Apr 14, 2016, 11:07 AM
Education as many say is the key to success. The Education For All Campaign Network The Gambia has shown the way by gathering stakeholders, including parents, school children and their teachers at Kwinella Upper Basic School in Region 6 to celebrate the Global Week of Action in Education 2010. The Global Campaign Network this year partnered with FIFA in the 1 Goal Campaign seizing the power of football to ensure that Education For All is a lasting impact. A sample teaching to coincide with teaching in the world was done and participants participated in the class. Society and Development takes a good look at how the campaign would help the society, since education is key.
Matarr Baldeh the National Co-ordinator of Education For All Campaign Network/The Gambia said they were celebrating in collaboration with FIFA in the 1 Goal Campaign mobilising support to hold world leaders to the promises for 2015, including to ensure that all boys and girls complete primary schooling by 2015. Also ensuring that girls have the opportunity for education at all levels by 2015. He said world leaders had promised to make sure there was enough money, and that the policies were in place to make it a reality.
"Since then many countries, including The Gambia, have abolished school fees. Education has been brought nearer to the communities, and the Gross Enrolment rates have increased and more girls are in schools," he said.
The 1 Goal Campaign, Matarr Baldeh said, is a campaign seizing the power of football to ensure that education for all is a lasting impact of the 2010 FIFA World Cup.
"Raising your voices all over the world, we believe that, together, we can make education a reality for the millions of boys and girls who remain out of school. 1 Goal is bringing together footballers, fans, charities, corporations and individuals to lobby and achieve our ambitious aim of education for everyone. By joining the 1 Goal team, you can strengthen the campaign?s voice, and give us the best possible chance of success," he said.
Matarr Baldeh said the theme, "Financing Quality Public Education: Right for All," is appropriate as the world, including The Gambia, is reeling from the aftershocks of the global financial crisis; all the more reason for the campaign to bring education financing to the fore. You can make education for all a reality by sending a reporter to cover the national highlight event scheduled to take place in Kwinella and other week-long activities," he said.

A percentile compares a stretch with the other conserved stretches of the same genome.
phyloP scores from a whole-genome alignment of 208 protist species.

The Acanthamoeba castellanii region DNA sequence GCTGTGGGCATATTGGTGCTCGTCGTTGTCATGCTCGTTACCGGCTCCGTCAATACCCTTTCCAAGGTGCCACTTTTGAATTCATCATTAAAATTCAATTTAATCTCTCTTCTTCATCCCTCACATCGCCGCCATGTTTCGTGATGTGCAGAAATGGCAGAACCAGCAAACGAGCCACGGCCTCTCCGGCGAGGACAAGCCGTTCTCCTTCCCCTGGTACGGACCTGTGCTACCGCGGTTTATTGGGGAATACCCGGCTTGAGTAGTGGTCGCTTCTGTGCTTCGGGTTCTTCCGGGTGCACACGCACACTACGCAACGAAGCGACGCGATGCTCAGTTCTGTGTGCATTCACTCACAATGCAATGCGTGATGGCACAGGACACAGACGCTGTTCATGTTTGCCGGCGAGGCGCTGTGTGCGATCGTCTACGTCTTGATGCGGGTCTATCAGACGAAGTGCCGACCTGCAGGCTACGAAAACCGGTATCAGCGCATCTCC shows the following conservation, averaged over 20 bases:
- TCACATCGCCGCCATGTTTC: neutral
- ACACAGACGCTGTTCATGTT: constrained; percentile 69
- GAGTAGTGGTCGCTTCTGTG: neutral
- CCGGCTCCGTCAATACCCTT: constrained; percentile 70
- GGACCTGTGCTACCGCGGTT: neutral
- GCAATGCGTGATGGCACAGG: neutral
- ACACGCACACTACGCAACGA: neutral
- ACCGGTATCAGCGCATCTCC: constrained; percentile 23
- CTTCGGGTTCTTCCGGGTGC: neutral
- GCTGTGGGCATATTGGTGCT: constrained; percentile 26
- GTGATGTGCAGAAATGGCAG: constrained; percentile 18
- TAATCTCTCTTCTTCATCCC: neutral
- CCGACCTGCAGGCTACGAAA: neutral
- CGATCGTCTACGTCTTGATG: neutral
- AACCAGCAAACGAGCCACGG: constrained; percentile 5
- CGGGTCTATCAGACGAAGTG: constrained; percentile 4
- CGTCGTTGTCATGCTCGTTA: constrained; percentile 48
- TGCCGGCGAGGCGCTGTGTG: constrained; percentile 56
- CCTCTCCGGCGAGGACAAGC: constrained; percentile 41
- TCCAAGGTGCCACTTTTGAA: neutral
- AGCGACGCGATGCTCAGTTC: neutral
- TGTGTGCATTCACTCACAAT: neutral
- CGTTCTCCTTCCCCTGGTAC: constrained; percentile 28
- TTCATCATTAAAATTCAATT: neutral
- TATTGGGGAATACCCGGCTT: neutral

Matarr Baldeh named a Gambian football star, Abou Jammeh, as in support of the 1 Goal EFA Campaign, and urged others to support it now.
Adelaide Sosseh, the Chairperson of Education For All Campaign/The Gambia and a women's rights activist, underscored their mission and vision. She recalled that ten years ago, in April 2000, the Dakar Framework for Action and the EFA goals were agreed to by world leaders and those of CSOs. Promises, she said, were made to actualise these goals. Six months later, world leaders agreed on the Millennium Development Goals. The goals strengthen the EFA goals, ensuring the completion by boys and girls of primary school by 2015, and to make sure that girls have the opportunity for education at all levels by 2015.
"Boys and girls who were born in 2000 in The Gambia, and are lucky to be still alive, should be in Grade 3 by now if you were enrolled in school. If they stayed in school, they would be in Grade 9 in 2015," she said.
Mrs. Sosseh gave the six EFA goals including: 1) Expanding and improving comprehensive early childhood care and education, especially for the most vulnerable and disadvantaged children. 2) Ensuring that by 2015 all children, particularly girls, children in difficult circumstances and those belonging to ethnic minorities, have access to and complete free and compulsory primary education of good quality. 3) Ensuring that the learning needs of all-young people and adults are met through equitable access to appropriate learning and life skills programmes. 4) Achieving a 50 percent improvement in levels of adult literacy by 2010, especially for women and equitable access to basic and continuing education for all adults. 5) Eliminating gender disparities in primary and secondary education by 2005, and achieving gender equality in education by 2015, with a focus on ensuring girls' full and equal access to and achievement in basic education of good quality. And 6), Improving all aspects of the quality of education and ensuring excellence of all so that recognised and measurable learning outcomes are achieved by all, especially in literacy, numeracy and essential life skills.